Tag Archives: maltese

When to get married in Malta: Seasonality

Maltese brides and grooms tend to play it safe when it comes to their wedding. Even if you are not a bride-zilla, you would most likely still not want a rainy wedding day as this would disrupt all your plans, be it traffic, wedding venue and dirtying your oh-so-white wedding dress! Funnily enough though, we don’t always think of the pros and cons that each season in Malta comes with!

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No snow in Malta, but you catch my drift!

Spring:
The weather starts changing from cold to warm
Happy guest mood since winter is over, and soon it is time for summer
A lot of fruit and veg are back in season, which means more variety when it comes to your menu
The grass is greener! And the flowers start bloom. Needless to say this will enhance your wedding photos, and no doubt, the floral choice for decor is at its best.
Allergy season (this was the only reason why I couldn’t go for a Spring wedding!)
Children are still in school, which might cause certain parents to not attend your wedding

Summer:
Risk of rain is close to none
Longer days, breezy evenings
If you are choosing Malta as your destination wedding, it is more likely that guests will attend as they can combine the wedding with a holiday, and the kids are off school
Summer season is the most popular season of all. If you are very specific on dates and venues, you have to plan very much ahead. Two years minimum, but three years ahead is advised
Noon summer weddings should be illegal. It is crazy to say the least!
Peak wedding season. Guests might choose to attend another wedding, not yours

Autumn:
Milder weather, ideal for noon weddings
The changes of the colour of leaves and trees makes for a magical and romantic background to your wedding photos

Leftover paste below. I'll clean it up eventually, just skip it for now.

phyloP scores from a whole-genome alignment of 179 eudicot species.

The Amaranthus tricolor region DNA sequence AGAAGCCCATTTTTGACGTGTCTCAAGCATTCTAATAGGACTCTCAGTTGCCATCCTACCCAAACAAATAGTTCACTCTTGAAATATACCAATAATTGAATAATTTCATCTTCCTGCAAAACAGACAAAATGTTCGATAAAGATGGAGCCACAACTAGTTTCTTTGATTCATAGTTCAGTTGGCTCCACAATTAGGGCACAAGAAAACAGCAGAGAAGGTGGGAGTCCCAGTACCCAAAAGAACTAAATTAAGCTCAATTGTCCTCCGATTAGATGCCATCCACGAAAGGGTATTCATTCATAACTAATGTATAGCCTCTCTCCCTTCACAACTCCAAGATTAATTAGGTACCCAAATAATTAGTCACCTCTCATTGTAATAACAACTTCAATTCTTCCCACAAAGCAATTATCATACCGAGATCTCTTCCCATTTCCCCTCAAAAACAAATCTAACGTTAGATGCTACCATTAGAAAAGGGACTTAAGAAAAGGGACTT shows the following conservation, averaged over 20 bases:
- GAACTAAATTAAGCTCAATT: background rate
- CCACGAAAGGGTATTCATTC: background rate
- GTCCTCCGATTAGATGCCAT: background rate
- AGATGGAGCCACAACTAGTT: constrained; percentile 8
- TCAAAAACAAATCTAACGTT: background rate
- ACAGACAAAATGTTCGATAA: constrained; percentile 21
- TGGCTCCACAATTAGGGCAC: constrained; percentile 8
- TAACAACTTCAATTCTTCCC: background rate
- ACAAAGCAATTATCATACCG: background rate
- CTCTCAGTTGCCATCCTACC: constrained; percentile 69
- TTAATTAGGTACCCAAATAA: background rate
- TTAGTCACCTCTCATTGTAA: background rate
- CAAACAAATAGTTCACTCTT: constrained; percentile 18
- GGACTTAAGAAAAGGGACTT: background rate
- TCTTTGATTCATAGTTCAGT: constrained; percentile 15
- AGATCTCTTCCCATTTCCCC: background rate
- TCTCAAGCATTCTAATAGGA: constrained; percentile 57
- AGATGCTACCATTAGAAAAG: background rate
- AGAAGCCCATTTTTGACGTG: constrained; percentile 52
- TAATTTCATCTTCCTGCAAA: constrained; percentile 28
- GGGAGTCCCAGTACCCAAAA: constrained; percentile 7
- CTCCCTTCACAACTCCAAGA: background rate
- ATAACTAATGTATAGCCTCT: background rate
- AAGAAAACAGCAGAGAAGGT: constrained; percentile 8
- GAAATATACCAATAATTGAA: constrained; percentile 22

Children are back in school, which might cause certain parents to not attend your wedding
Risk of bad weather

Winter:
Classic and traditional Christmas themed weddings are amazing
Availability of venue and other suppliers are abundant
Cheaper deals on venue and vendors due to being off season
Noon weddings are appropriate as days are shorter
Brides have more dress options
✗ Bad weather is likely
✗ Wedding photos outdoors might be a bust due to weather conditions
✗ Festive season might discourage guests as they might rather spend it with close family
✗ Guest may be short on money as it is Christmas season

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Wedding in Malta: How to get started

Daniel and I are both planners, which I’d say is of an advantage when it comes to organizing our wedding plan. We have heard about so many stories, where couples are stressed beyond compare, fighting every minute they get, that we were a bit paranoid. Truth be told, none of this has happened. Three months into the preparation, we have been very respectful towards each other, and we have managed to compromise on everything so far, be it budget, and choosing our providers.

We believe, that the hardest thing that we had to come up with was our budget. The main reason being that we had absolutely no idea on how much a wedding should cost.  We heard of weddings which costed 10,000 and others which were 30,000 and more! This confused us further, as we were unsure how two weddings which had roughly the same items (sizable venue and guest-list, food, DJ, open bar) could differentiate so much in terms of cost!

wedding to do list

So how did we come up with a budget? In reality, we did not! Wait, what? We decided on what we can afford. We decided on the guests we wanted to invite. I come from a large family, and we had to draw a line somewhere. We made the guest list, and we asked vendors for quotations based on these numbers. Then by priority, we started to add additional costs – listing the must haves and the nice to haves.

This is the must-have list we came up with:

– Gather an approximate Guest list and request quotations for food and drinks
Chapel & Venue – booked on the same day
Food tasting from top 2 or 3 caterers (based on price, reputation and wedding date availability)